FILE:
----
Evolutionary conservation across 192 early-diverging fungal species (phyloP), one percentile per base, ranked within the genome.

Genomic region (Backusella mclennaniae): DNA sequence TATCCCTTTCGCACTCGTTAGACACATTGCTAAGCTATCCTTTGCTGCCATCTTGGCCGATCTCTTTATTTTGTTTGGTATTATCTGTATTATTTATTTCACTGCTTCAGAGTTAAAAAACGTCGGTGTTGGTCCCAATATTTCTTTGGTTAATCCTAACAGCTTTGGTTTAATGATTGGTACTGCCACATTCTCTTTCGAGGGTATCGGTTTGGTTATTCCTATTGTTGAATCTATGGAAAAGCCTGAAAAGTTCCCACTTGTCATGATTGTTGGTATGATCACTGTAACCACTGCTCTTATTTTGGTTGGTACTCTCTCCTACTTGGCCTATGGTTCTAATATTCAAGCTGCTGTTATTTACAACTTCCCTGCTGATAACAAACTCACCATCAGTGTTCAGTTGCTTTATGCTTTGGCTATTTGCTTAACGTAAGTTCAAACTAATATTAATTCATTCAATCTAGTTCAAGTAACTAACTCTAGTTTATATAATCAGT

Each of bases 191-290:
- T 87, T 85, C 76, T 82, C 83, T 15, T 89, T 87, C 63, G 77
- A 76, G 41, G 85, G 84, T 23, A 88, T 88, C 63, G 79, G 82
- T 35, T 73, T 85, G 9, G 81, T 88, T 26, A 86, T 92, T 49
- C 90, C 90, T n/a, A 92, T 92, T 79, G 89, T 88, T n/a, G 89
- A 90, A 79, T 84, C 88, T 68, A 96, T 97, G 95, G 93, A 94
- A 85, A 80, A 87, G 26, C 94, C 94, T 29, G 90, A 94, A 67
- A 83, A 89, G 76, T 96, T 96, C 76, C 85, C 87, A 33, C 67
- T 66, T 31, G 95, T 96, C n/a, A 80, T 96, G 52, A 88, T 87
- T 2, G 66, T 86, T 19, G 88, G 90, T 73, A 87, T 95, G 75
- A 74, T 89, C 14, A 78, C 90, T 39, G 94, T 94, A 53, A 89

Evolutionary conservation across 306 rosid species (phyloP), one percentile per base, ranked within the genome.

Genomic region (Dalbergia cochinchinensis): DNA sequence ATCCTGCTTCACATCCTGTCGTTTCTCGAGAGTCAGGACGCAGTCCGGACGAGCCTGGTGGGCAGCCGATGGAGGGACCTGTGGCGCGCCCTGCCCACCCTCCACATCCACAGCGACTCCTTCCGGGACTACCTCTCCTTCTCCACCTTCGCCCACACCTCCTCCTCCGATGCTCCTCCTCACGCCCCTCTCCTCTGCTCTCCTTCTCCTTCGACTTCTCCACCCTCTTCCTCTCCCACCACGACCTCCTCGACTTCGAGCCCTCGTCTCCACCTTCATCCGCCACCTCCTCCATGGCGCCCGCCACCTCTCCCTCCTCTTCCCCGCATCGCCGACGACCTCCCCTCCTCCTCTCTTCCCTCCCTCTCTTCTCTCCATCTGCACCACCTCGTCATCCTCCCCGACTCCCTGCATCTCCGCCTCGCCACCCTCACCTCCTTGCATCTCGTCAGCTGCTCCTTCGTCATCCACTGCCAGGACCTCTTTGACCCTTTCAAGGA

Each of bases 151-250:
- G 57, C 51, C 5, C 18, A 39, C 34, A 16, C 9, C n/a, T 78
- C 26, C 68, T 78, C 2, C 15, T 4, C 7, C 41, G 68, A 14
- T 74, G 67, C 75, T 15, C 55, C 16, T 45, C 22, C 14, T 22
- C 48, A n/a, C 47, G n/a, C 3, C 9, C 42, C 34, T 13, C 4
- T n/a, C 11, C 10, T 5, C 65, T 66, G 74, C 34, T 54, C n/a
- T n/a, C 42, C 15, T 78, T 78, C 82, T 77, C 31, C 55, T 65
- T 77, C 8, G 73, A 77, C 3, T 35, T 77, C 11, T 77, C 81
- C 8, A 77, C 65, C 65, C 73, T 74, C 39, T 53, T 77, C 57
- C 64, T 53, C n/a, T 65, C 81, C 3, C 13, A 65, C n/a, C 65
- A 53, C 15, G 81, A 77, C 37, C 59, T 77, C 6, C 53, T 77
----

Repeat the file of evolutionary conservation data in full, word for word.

Evolutionary conservation across 192 early-diverging fungal species (phyloP), one percentile per base, ranked within the genome.

Genomic region (Backusella mclennaniae): DNA sequence TATCCCTTTCGCACTCGTTAGACACATTGCTAAGCTATCCTTTGCTGCCATCTTGGCCGATCTCTTTATTTTGTTTGGTATTATCTGTATTATTTATTTCACTGCTTCAGAGTTAAAAAACGTCGGTGTTGGTCCCAATATTTCTTTGGTTAATCCTAACAGCTTTGGTTTAATGATTGGTACTGCCACATTCTCTTTCGAGGGTATCGGTTTGGTTATTCCTATTGTTGAATCTATGGAAAAGCCTGAAAAGTTCCCACTTGTCATGATTGTTGGTATGATCACTGTAACCACTGCTCTTATTTTGGTTGGTACTCTCTCCTACTTGGCCTATGGTTCTAATATTCAAGCTGCTGTTATTTACAACTTCCCTGCTGATAACAAACTCACCATCAGTGTTCAGTTGCTTTATGCTTTGGCTATTTGCTTAACGTAAGTTCAAACTAATATTAATTCATTCAATCTAGTTCAAGTAACTAACTCTAGTTTATATAATCAGT

Each of bases 191-290:
- T 87, T 85, C 76, T 82, C 83, T 15, T 89, T 87, C 63, G 77
- A 76, G 41, G 85, G 84, T 23, A 88, T 88, C 63, G 79, G 82
- T 35, T 73, T 85, G 9, G 81, T 88, T 26, A 86, T 92, T 49
- C 90, C 90, T n/a, A 92, T 92, T 79, G 89, T 88, T n/a, G 89
- A 90, A 79, T 84, C 88, T 68, A 96, T 97, G 95, G 93, A 94
- A 85, A 80, A 87, G 26, C 94, C 94, T 29, G 90, A 94, A 67
- A 83, A 89, G 76, T 96, T 96, C 76, C 85, C 87, A 33, C 67
- T 66, T 31, G 95, T 96, C n/a, A 80, T 96, G 52, A 88, T 87
- T 2, G 66, T 86, T 19, G 88, G 90, T 73, A 87, T 95, G 75
- A 74, T 89, C 14, A 78, C 90, T 39, G 94, T 94, A 53, A 89

Evolutionary conservation across 306 rosid species (phyloP), one percentile per base, ranked within the genome.

Genomic region (Dalbergia cochinchinensis): DNA sequence ATCCTGCTTCACATCCTGTCGTTTCTCGAGAGTCAGGACGCAGTCCGGACGAGCCTGGTGGGCAGCCGATGGAGGGACCTGTGGCGCGCCCTGCCCACCCTCCACATCCACAGCGACTCCTTCCGGGACTACCTCTCCTTCTCCACCTTCGCCCACACCTCCTCCTCCGATGCTCCTCCTCACGCCCCTCTCCTCTGCTCTCCTTCTCCTTCGACTTCTCCACCCTCTTCCTCTCCCACCACGACCTCCTCGACTTCGAGCCCTCGTCTCCACCTTCATCCGCCACCTCCTCCATGGCGCCCGCCACCTCTCCCTCCTCTTCCCCGCATCGCCGACGACCTCCCCTCCTCCTCTCTTCCCTCCCTCTCTTCTCTCCATCTGCACCACCTCGTCATCCTCCCCGACTCCCTGCATCTCCGCCTCGCCACCCTCACCTCCTTGCATCTCGTCAGCTGCTCCTTCGTCATCCACTGCCAGGACCTCTTTGACCCTTTCAAGGA

Each of bases 151-250:
- G 57, C 51, C 5, C 18, A 39, C 34, A 16, C 9, C n/a, T 78
- C 26, C 68, T 78, C 2, C 15, T 4, C 7, C 41, G 68, A 14
- T 74, G 67, C 75, T 15, C 55, C 16, T 45, C 22, C 14, T 22
- C 48, A n/a, C 47, G n/a, C 3, C 9, C 42, C 34, T 13, C 4
- T n/a, C 11, C 10, T 5, C 65, T 66, G 74, C 34, T 54, C n/a
- T n/a, C 42, C 15, T 78, T 78, C 82, T 77, C 31, C 55, T 65
- T 77, C 8, G 73, A 77, C 3, T 35, T 77, C 11, T 77, C 81
- C 8, A 77, C 65, C 65, C 73, T 74, C 39, T 53, T 77, C 57
- C 64, T 53, C n/a, T 65, C 81, C 3, C 13, A 65, C n/a, C 65
- A 53, C 15, G 81, A 77, C 37, C 59, T 77, C 6, C 53, T 77